"We can't sell (bed) pillows," Martin said. "So those go into the trash. Decorative pillows, if they have tears or stains, we can't recycle them."


"We don't accept treadmills and exercise equipment," Westphal said. "It's not safe. We don't know what's been done with it."

"Baby seats expire," Martin said. "And we have no way of knowing if they have been in a car accident."

In other circumstances, it's a matter of a difficult market. After all, even thrift stores have limited floor space so items can't stay forever.

"Everybody is switching from landlines to cell phones," Martin said. "So we get a lot of cordless phones. There might be nothing wrong with them, but it's hard to sell them."

"We do not take TVs," Westphal said. "We can't get rid of them. That's one of our main problems. We can't put it in the dumpster so it's just there and we have to find someone or we, ourselves, have to take it to recycling, and we can only do it once a month."

Sometimes, however, it's a matter of condition. It's easy to tell if something can or should be donated. It often comes down to whether an item is stained or damaged. So if you have clothes that aren't torn and aren't stained, most stores will happily accept them.

The same goes for household goods, though some stores do not accept appliances or only accept specific appliances. In any case, the item should be clean and not damaged.

"Sometimes people will give us rusty pots and pans thinking that we have a resource for it," Martin said. "If I can't put a price tag on to sell it, then it costs time and effort. So everything has to be in clean, sellable condition."


"We've gotten furniture that's dropped off while we aren't here that's torn, ripped, dirty," Westphal said. "You can't give it away."

Martin said the easiest way to think of it is to ask before donating whether they would give the item to a loved one. If the answer is no because of the condition, it might not be suitable.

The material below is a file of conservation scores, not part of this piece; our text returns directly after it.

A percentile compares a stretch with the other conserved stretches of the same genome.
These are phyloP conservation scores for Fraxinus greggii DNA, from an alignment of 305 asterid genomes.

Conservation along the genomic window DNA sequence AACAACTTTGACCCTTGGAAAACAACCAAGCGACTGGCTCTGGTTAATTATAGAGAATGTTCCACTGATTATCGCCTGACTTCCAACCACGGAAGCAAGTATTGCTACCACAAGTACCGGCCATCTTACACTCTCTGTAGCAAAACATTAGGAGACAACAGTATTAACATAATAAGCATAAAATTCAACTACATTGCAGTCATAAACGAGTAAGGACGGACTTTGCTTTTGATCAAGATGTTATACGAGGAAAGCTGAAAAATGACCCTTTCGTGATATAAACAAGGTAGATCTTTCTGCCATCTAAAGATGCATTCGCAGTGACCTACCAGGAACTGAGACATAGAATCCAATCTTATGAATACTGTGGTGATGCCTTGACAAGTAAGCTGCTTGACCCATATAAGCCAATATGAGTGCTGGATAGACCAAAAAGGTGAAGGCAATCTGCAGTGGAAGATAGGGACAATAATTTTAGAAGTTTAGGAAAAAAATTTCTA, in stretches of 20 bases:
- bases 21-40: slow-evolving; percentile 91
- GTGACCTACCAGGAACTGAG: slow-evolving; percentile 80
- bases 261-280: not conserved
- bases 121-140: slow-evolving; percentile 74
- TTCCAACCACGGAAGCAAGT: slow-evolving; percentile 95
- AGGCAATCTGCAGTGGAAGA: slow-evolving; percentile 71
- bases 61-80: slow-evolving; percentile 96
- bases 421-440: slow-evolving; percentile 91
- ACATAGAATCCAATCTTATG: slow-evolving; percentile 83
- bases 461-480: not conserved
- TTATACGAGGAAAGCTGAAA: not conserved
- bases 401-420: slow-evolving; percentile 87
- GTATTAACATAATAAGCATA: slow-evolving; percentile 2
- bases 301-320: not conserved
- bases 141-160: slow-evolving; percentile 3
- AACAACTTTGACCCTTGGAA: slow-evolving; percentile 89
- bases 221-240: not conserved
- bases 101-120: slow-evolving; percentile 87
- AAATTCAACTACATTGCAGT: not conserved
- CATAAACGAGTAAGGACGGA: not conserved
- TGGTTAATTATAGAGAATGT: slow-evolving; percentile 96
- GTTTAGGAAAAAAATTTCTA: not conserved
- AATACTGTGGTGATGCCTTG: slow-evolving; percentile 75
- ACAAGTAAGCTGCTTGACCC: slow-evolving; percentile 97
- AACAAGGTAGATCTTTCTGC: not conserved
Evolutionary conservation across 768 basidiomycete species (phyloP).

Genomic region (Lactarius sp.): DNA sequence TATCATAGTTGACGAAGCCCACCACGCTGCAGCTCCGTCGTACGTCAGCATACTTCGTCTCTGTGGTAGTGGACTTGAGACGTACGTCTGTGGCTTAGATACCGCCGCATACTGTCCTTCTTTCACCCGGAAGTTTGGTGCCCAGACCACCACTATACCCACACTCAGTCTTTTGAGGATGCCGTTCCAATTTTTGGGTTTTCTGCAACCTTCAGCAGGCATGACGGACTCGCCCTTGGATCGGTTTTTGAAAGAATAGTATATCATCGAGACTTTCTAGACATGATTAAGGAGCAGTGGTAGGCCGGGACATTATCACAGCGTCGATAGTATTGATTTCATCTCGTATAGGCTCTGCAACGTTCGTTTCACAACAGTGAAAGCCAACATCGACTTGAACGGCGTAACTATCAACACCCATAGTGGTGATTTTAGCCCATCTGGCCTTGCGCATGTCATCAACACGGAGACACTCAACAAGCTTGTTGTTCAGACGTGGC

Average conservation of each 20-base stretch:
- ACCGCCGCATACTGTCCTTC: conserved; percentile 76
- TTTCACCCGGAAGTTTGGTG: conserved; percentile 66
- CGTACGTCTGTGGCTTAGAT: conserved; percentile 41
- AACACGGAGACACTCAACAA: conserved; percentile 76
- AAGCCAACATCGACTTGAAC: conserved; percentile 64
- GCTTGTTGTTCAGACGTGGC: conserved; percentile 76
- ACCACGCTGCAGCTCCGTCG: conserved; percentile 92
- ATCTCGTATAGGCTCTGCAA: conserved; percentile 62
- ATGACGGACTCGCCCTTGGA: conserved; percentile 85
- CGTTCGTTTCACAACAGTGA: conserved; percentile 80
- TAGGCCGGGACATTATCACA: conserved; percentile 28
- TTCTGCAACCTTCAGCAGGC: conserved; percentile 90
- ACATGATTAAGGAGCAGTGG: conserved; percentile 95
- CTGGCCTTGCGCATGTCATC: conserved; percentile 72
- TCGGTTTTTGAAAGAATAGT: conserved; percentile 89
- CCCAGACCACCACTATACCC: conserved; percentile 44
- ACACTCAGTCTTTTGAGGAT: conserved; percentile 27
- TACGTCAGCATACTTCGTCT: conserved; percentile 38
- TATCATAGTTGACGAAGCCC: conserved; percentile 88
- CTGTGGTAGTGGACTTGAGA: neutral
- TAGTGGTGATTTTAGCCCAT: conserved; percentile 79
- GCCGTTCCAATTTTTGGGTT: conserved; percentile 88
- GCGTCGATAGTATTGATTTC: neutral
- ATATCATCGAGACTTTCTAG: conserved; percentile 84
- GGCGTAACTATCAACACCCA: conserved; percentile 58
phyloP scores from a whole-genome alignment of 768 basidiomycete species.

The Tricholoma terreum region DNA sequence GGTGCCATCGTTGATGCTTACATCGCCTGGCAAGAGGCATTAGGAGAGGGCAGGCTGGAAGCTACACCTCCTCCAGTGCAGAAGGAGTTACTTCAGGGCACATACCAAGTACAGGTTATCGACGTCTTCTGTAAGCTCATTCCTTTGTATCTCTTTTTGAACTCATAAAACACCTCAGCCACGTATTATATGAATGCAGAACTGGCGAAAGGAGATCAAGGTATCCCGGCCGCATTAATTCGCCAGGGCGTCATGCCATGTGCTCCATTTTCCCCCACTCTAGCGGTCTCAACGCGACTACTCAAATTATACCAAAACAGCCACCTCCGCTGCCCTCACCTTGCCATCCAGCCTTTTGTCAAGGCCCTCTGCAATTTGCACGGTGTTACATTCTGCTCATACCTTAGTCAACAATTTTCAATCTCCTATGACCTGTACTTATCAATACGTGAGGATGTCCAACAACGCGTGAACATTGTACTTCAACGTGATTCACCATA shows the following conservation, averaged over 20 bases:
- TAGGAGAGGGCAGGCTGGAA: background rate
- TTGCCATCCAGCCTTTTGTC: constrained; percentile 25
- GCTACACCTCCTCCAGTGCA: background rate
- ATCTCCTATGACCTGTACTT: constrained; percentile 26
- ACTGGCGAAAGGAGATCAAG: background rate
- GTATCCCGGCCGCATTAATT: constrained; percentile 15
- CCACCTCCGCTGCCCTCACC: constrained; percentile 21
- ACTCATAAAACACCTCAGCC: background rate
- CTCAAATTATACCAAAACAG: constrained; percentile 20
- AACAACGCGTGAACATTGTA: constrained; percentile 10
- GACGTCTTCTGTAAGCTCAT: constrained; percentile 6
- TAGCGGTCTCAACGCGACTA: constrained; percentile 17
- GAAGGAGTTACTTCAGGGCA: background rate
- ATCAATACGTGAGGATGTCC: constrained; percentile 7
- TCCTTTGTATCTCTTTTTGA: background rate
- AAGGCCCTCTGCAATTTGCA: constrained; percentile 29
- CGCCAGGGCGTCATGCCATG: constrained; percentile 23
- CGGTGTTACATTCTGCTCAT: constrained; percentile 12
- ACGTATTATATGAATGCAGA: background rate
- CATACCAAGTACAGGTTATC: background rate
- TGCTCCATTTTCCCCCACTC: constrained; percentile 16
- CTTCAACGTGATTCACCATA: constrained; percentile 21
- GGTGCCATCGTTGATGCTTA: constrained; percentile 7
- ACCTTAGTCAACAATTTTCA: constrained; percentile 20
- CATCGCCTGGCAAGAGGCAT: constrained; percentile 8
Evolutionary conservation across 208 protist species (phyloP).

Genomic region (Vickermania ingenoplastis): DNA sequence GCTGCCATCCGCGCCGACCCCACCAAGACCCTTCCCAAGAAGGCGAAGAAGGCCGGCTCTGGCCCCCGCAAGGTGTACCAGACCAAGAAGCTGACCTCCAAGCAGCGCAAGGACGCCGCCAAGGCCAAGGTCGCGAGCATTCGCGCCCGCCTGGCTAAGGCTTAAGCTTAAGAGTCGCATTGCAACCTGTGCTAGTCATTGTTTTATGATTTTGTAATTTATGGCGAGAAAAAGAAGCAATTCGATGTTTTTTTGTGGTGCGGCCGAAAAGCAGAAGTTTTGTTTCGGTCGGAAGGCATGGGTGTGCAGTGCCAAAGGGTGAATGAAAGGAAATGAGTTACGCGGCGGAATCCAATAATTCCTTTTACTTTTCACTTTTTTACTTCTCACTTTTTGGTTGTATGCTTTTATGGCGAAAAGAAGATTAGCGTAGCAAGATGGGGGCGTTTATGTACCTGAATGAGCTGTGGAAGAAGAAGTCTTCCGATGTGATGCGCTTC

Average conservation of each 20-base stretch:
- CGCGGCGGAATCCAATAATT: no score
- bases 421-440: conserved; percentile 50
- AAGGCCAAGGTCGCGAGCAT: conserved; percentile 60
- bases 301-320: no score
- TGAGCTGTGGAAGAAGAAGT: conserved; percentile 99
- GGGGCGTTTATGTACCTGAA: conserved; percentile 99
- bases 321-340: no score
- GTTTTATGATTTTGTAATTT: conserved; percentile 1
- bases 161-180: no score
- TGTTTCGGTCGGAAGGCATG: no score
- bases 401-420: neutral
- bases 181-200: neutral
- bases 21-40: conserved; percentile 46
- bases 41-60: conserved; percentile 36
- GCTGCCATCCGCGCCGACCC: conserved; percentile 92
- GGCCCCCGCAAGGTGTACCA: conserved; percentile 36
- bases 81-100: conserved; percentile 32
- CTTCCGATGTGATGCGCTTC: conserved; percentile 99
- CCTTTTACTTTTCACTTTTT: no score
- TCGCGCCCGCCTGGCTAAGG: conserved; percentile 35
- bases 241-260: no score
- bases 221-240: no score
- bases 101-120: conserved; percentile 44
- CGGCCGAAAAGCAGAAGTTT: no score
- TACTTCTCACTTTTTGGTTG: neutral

Some thrift stores do have a place that will take damaged goods. It's important to check with them first.

"If someone brings in a bag marked for recycling like T-shirts and things that are stained or worn out, that can go into recycling. But some people don't separate it out," Martin said.

There is a cost to dealing with items that cannot be sold. Sometimes the cost is the time spent sorting items.

"Our biggest cost is paying someone," Martin said.

Sometimes the cost is literally the cost of disposal. E-waste like televisions and computer components aren't supposed to be disposed of with regular trash and often must be paid for. Otherwise, stores may have to pay extra for larger volumes of trash.

"If we fill our dumpster up, I could pay for additional pickup," Martin said. "I do have a guy who I can recycle my damaged clothing with, so that doesn't cost me money yet, but he might start charging for that, so that's scary. I do have a guy that gets our electronics for us, but he can't take everything. Our main cost is our garbage and disposal fees."


"Non-sellable items have to go in the dumpster and it costs money," Westphal said.

Martin said people also pay attention to the season when buying from thrift stores. Christmas items sell best after November, and life jackets, water skis and summer clothing sell best in the summer. Items that are donated outside of those times may take up space.

Guidelines for donations can often be found either at the thrift stores or on their websites, such as at Share-N-Care has a list of donation guidelines at the door.

Travis Grimler may be reached at 218-855-5853 or Follow him on Facebook and on Twitter at

Travis Grimler began work at the Echo Journal Jan. 2 of 2013 while the publication was still split in two as the Pine River Journal and Lake Country Echo. He is a full time reporter/photographer/videographer for the paper and operates primarily out of the northern stretch of the coverage area (Hackensack to Jenkins).